Bloody Knuckles says “nobody has the right not to be offended”, but I’m sure there’s plenty of people who will watch this and won’t be, it takes a lot to offend some people. I wasn’t a fan of the BDSM sequence in the film but I guess it supposed to make you feel uncomfortable (which it did haha), and I know it had a purpose in setting up the arc for the Homo Dynamous character so it’s probably more a personal preference than a knock at the film itself. There’s an assortment of colorful language in here too. Some of it in context but other times it feels forced, bringing to mind the C bombs that get a little crass. There’s quite a lull between the time Travis loses his hand and when he comes to terms with deciding to take out the Chinese gang. There’s no real interactions of any importance throughout that part of the film and it turns into a bit of a chore as you wait for the showdown to ensue. The one thing I thought was going to have more of an impact simply because of the poster was Travis’s hand giving him the finger at some point. There’s a moment where we see a side on index finger after the hand has been thrown out of the window and hits the street, but I would’ve enjoyed seeing it during the final showdown maybe aimed at Fong. Speaking of the showdown it was over prematurely. I was hoping for a bit of back and forth and plenty more splatter! Maybe a certain characters head to explode “Scanners” style or something but alas.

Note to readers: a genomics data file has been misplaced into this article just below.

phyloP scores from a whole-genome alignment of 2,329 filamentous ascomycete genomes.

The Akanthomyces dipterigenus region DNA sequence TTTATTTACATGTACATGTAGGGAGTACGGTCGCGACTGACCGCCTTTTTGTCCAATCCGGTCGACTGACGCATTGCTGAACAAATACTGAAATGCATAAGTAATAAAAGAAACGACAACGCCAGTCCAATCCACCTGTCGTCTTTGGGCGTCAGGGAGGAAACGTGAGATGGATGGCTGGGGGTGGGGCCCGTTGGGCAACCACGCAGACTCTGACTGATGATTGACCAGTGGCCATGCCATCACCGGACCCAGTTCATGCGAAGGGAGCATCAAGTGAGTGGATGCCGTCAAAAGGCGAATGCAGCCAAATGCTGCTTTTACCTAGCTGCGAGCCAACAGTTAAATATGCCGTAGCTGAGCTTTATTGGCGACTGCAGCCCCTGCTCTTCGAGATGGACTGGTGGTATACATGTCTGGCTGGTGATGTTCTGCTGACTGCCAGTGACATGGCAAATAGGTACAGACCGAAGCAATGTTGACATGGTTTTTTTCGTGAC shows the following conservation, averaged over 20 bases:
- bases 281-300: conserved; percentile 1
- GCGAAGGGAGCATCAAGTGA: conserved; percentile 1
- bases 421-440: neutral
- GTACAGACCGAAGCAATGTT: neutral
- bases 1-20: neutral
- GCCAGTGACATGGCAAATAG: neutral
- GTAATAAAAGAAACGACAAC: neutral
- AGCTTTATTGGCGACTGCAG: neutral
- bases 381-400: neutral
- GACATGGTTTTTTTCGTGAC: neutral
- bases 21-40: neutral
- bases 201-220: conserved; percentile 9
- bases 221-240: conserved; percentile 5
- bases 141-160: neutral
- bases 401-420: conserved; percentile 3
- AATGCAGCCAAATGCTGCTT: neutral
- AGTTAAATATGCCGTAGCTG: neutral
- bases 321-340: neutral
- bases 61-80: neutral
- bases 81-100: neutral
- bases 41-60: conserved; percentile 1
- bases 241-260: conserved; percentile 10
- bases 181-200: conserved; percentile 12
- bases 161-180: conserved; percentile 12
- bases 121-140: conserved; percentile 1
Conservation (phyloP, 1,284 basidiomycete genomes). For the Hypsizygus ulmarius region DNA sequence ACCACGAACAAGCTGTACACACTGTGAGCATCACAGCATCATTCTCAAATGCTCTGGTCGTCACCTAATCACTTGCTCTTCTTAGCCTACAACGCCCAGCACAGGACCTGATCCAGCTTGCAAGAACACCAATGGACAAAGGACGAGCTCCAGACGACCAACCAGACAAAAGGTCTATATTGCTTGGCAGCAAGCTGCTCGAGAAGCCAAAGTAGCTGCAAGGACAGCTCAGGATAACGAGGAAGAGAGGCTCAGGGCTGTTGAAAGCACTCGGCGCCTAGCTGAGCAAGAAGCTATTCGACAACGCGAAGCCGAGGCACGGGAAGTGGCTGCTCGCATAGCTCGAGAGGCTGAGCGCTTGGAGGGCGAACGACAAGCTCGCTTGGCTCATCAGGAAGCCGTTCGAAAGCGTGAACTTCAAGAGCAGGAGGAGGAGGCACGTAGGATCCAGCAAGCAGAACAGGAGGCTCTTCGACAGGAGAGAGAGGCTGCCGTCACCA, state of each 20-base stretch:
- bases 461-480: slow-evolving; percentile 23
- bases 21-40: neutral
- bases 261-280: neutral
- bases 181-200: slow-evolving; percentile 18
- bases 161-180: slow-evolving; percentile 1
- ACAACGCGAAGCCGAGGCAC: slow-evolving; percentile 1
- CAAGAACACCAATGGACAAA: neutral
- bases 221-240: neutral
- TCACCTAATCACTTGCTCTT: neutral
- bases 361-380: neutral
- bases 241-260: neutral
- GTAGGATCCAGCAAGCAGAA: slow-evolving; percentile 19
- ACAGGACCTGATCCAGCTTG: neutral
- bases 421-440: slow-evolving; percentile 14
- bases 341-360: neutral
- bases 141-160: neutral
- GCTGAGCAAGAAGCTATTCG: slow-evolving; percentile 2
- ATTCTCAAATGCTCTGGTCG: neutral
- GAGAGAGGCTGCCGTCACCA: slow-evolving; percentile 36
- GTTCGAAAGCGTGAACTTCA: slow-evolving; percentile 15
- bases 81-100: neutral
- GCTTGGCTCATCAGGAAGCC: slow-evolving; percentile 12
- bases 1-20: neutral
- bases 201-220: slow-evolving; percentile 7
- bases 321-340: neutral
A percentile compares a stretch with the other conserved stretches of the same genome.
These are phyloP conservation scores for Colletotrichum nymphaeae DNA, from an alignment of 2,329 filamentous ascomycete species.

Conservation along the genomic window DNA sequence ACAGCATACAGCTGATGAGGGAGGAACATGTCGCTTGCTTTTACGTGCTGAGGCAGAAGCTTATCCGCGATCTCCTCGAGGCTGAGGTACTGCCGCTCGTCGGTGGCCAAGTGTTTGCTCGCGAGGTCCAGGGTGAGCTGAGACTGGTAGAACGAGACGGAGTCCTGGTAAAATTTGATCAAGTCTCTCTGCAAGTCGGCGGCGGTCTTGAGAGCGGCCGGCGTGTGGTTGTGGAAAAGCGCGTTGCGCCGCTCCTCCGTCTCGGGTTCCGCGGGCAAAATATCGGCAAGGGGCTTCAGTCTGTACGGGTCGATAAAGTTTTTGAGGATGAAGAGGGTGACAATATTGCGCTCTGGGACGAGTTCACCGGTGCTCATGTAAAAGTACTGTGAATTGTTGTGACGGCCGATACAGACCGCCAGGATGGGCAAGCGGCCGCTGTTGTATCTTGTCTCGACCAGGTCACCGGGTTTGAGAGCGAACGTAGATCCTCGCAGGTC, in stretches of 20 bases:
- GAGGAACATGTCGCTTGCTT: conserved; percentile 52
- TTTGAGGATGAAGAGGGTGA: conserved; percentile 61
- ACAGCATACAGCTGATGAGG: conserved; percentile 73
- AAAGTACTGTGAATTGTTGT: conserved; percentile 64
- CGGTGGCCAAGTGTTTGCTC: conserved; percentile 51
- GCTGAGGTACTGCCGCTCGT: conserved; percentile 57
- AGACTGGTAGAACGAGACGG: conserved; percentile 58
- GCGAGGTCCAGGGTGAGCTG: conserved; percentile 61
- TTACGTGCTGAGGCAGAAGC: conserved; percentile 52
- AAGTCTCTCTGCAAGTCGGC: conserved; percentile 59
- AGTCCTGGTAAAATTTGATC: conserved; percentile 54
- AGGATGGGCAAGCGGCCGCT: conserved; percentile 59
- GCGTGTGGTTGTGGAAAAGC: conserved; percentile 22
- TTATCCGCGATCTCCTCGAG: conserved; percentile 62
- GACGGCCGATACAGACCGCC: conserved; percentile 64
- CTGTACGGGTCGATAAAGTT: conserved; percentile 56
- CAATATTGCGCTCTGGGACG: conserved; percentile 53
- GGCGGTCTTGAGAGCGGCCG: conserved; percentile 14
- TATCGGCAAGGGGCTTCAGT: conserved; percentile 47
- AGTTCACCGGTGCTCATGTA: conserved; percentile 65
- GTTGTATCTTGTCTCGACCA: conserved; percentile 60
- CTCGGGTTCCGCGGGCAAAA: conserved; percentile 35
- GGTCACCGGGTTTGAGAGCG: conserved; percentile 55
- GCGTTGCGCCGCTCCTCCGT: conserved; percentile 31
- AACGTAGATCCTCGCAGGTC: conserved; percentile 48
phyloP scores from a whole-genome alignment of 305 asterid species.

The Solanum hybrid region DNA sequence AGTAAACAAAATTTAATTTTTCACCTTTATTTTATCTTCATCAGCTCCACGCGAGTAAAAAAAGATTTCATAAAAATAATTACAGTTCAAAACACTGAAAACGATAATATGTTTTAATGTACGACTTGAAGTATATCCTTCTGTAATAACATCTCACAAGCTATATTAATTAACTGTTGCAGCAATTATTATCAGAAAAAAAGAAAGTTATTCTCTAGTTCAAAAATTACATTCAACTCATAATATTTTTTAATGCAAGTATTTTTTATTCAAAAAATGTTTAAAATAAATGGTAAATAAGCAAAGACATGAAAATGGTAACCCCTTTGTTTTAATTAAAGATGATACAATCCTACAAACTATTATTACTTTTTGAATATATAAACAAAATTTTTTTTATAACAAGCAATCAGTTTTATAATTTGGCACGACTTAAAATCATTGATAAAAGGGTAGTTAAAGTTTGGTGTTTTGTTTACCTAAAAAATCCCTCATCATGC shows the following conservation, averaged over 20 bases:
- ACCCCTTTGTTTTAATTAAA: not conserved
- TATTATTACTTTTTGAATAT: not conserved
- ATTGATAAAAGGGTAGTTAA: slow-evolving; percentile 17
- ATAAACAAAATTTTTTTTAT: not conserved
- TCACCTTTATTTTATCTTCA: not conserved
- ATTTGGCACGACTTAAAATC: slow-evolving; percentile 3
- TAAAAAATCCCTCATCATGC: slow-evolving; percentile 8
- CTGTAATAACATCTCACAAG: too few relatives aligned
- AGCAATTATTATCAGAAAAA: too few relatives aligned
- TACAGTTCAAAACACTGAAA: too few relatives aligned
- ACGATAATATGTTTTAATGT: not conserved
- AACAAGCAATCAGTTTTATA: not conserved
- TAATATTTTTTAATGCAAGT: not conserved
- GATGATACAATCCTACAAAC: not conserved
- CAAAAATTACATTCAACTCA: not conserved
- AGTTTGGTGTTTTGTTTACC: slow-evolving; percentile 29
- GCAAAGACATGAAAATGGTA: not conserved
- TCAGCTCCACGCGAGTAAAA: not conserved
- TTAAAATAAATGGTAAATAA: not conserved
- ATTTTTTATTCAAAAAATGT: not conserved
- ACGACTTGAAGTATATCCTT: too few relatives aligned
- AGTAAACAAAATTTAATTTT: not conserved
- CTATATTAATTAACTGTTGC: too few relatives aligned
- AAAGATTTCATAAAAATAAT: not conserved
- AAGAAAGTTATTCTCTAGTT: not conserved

Look “I know you don’t have ears but listen up” Bloody Knuckles is a bloody good time. It has that Asian influence/charm of “Big Trouble In Little China” mixed with the absurdity of the previously mentioned “Idle Hands”. Matt O’Mahoney is a filmmaker to watch out for in the near future, he’s created something with a great energy and high in production value. Everything from smooth camera movements, to clear audio and balanced lighting plus a nostalgic soundtrack Knuckles has more good than bad. The performances are mostly fun while remaining professional and the practical blood and gore effects are as good as any Horror/Comedy on the shelves. I could have done without some of the crass dialogue and desperate moments of comedy, as well as the slow middle section. A couple of writing hiccups could have been rectified and a lot more mayhem added to the film’s climax to just help put the icing on what is a pretty impressive cake. Bloody Knuckles is available for pre-order through Amazon I suggest you get yourself a copy!
My rating for “Bloody Knuckles” is 7/10